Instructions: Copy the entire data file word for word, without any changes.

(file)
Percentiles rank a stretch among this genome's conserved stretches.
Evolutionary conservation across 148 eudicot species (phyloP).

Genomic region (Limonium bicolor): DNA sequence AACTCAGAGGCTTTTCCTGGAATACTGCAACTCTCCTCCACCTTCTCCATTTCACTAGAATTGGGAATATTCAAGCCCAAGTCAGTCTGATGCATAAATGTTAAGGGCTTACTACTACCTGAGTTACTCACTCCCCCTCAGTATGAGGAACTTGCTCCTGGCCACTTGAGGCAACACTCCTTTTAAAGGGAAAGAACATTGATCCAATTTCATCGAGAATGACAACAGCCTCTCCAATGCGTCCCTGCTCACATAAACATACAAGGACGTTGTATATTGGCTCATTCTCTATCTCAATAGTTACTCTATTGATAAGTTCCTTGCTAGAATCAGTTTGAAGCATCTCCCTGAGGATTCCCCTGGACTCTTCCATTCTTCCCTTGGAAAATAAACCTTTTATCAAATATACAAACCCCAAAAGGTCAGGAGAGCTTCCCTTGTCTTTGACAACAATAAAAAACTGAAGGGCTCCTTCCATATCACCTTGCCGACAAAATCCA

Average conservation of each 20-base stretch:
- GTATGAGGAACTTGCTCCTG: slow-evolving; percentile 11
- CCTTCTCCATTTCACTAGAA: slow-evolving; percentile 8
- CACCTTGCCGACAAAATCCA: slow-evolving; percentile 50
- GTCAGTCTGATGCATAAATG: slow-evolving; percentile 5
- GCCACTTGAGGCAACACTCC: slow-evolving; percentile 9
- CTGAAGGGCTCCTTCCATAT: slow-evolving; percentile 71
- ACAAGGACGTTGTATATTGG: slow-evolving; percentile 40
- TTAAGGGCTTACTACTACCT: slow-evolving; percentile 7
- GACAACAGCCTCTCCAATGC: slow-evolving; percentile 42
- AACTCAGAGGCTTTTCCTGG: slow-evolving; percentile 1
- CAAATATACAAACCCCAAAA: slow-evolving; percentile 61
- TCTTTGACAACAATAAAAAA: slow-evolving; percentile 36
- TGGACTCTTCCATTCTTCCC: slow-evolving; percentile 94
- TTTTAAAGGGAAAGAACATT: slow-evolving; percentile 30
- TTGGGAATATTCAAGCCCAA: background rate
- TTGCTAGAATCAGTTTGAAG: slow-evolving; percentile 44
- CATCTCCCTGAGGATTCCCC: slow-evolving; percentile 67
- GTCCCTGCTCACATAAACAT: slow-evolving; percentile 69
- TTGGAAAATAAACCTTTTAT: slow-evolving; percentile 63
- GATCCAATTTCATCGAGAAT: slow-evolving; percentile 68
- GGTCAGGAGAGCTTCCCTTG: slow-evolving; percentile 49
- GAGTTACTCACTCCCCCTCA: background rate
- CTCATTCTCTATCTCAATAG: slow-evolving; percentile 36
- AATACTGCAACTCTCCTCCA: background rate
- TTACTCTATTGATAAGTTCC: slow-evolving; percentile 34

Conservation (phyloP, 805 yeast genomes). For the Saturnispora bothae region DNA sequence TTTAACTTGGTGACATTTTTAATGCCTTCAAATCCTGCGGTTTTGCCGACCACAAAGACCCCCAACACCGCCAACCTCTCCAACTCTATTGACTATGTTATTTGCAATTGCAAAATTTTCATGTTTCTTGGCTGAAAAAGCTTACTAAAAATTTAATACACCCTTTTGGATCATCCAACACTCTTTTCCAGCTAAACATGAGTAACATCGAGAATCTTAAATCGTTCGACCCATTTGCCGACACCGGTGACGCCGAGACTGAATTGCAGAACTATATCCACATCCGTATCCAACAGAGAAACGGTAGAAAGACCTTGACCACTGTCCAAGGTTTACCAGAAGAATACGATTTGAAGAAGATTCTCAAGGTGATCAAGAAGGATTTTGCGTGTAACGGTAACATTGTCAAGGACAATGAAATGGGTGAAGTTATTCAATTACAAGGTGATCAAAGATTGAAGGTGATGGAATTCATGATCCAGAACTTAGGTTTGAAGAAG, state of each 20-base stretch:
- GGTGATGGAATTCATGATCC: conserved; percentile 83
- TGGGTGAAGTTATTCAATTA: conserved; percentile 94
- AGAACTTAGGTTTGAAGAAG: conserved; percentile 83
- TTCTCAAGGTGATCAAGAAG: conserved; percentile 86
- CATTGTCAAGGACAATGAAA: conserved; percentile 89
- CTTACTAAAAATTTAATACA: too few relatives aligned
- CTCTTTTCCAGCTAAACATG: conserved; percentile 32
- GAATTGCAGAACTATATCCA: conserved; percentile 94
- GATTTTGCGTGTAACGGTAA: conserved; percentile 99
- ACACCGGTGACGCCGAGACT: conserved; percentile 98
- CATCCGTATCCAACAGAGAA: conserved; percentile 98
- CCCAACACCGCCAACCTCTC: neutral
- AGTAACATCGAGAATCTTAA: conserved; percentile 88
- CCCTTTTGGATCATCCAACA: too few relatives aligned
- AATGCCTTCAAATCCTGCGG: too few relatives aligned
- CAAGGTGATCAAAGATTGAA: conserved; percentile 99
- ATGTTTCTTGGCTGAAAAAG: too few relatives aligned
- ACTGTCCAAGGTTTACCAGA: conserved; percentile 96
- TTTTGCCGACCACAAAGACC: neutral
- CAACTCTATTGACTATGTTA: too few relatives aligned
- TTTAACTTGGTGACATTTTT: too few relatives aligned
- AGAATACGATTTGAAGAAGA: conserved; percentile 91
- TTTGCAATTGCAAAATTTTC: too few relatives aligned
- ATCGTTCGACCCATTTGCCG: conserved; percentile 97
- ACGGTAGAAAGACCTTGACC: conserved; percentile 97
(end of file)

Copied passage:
Percentiles rank a stretch among this genome's conserved stretches.
Evolutionary conservation across 148 eudicot species (phyloP).

Genomic region (Limonium bicolor): DNA sequence AACTCAGAGGCTTTTCCTGGAATACTGCAACTCTCCTCCACCTTCTCCATTTCACTAGAATTGGGAATATTCAAGCCCAAGTCAGTCTGATGCATAAATGTTAAGGGCTTACTACTACCTGAGTTACTCACTCCCCCTCAGTATGAGGAACTTGCTCCTGGCCACTTGAGGCAACACTCCTTTTAAAGGGAAAGAACATTGATCCAATTTCATCGAGAATGACAACAGCCTCTCCAATGCGTCCCTGCTCACATAAACATACAAGGACGTTGTATATTGGCTCATTCTCTATCTCAATAGTTACTCTATTGATAAGTTCCTTGCTAGAATCAGTTTGAAGCATCTCCCTGAGGATTCCCCTGGACTCTTCCATTCTTCCCTTGGAAAATAAACCTTTTATCAAATATACAAACCCCAAAAGGTCAGGAGAGCTTCCCTTGTCTTTGACAACAATAAAAAACTGAAGGGCTCCTTCCATATCACCTTGCCGACAAAATCCA

Average conservation of each 20-base stretch:
- GTATGAGGAACTTGCTCCTG: slow-evolving; percentile 11
- CCTTCTCCATTTCACTAGAA: slow-evolving; percentile 8
- CACCTTGCCGACAAAATCCA: slow-evolving; percentile 50
- GTCAGTCTGATGCATAAATG: slow-evolving; percentile 5
- GCCACTTGAGGCAACACTCC: slow-evolving; percentile 9
- CTGAAGGGCTCCTTCCATAT: slow-evolving; percentile 71
- ACAAGGACGTTGTATATTGG: slow-evolving; percentile 40
- TTAAGGGCTTACTACTACCT: slow-evolving; percentile 7
- GACAACAGCCTCTCCAATGC: slow-evolving; percentile 42
- AACTCAGAGGCTTTTCCTGG: slow-evolving; percentile 1
- CAAATATACAAACCCCAAAA: slow-evolving; percentile 61
- TCTTTGACAACAATAAAAAA: slow-evolving; percentile 36
- TGGACTCTTCCATTCTTCCC: slow-evolving; percentile 94
- TTTTAAAGGGAAAGAACATT: slow-evolving; percentile 30
- TTGGGAATATTCAAGCCCAA: background rate
- TTGCTAGAATCAGTTTGAAG: slow-evolving; percentile 44
- CATCTCCCTGAGGATTCCCC: slow-evolving; percentile 67
- GTCCCTGCTCACATAAACAT: slow-evolving; percentile 69
- TTGGAAAATAAACCTTTTAT: slow-evolving; percentile 63
- GATCCAATTTCATCGAGAAT: slow-evolving; percentile 68
- GGTCAGGAGAGCTTCCCTTG: slow-evolving; percentile 49
- GAGTTACTCACTCCCCCTCA: background rate
- CTCATTCTCTATCTCAATAG: slow-evolving; percentile 36
- AATACTGCAACTCTCCTCCA: background rate
- TTACTCTATTGATAAGTTCC: slow-evolving; percentile 34

Conservation (phyloP, 805 yeast genomes). For the Saturnispora bothae region DNA sequence TTTAACTTGGTGACATTTTTAATGCCTTCAAATCCTGCGGTTTTGCCGACCACAAAGACCCCCAACACCGCCAACCTCTCCAACTCTATTGACTATGTTATTTGCAATTGCAAAATTTTCATGTTTCTTGGCTGAAAAAGCTTACTAAAAATTTAATACACCCTTTTGGATCATCCAACACTCTTTTCCAGCTAAACATGAGTAACATCGAGAATCTTAAATCGTTCGACCCATTTGCCGACACCGGTGACGCCGAGACTGAATTGCAGAACTATATCCACATCCGTATCCAACAGAGAAACGGTAGAAAGACCTTGACCACTGTCCAAGGTTTACCAGAAGAATACGATTTGAAGAAGATTCTCAAGGTGATCAAGAAGGATTTTGCGTGTAACGGTAACATTGTCAAGGACAATGAAATGGGTGAAGTTATTCAATTACAAGGTGATCAAAGATTGAAGGTGATGGAATTCATGATCCAGAACTTAGGTTTGAAGAAG, state of each 20-base stretch:
- GGTGATGGAATTCATGATCC: conserved; percentile 83
- TGGGTGAAGTTATTCAATTA: conserved; percentile 94
- AGAACTTAGGTTTGAAGAAG: conserved; percentile 83
- TTCTCAAGGTGATCAAGAAG: conserved; percentile 86
- CATTGTCAAGGACAATGAAA: conserved; percentile 89
- CTTACTAAAAATTTAATACA: too few relatives aligned
- CTCTTTTCCAGCTAAACATG: conserved; percentile 32
- GAATTGCAGAACTATATCCA: conserved; percentile 94
- GATTTTGCGTGTAACGGTAA: conserved; percentile 99
- ACACCGGTGACGCCGAGACT: conserved; percentile 98
- CATCCGTATCCAACAGAGAA: conserved; percentile 98
- CCCAACACCGCCAACCTCTC: neutral
- AGTAACATCGAGAATCTTAA: conserved; percentile 88
- CCCTTTTGGATCATCCAACA: too few relatives aligned
- AATGCCTTCAAATCCTGCGG: too few relatives aligned
- CAAGGTGATCAAAGATTGAA: conserved; percentile 99
- ATGTTTCTTGGCTGAAAAAG: too few relatives aligned
- ACTGTCCAAGGTTTACCAGA: conserved; percentile 96
- TTTTGCCGACCACAAAGACC: neutral
- CAACTCTATTGACTATGTTA: too few relatives aligned
- TTTAACTTGGTGACATTTTT: too few relatives aligned
- AGAATACGATTTGAAGAAGA: conserved; percentile 91
- TTTGCAATTGCAAAATTTTC: too few relatives aligned
- ATCGTTCGACCCATTTGCCG: conserved; percentile 97
- ACGGTAGAAAGACCTTGACC: conserved; percentile 97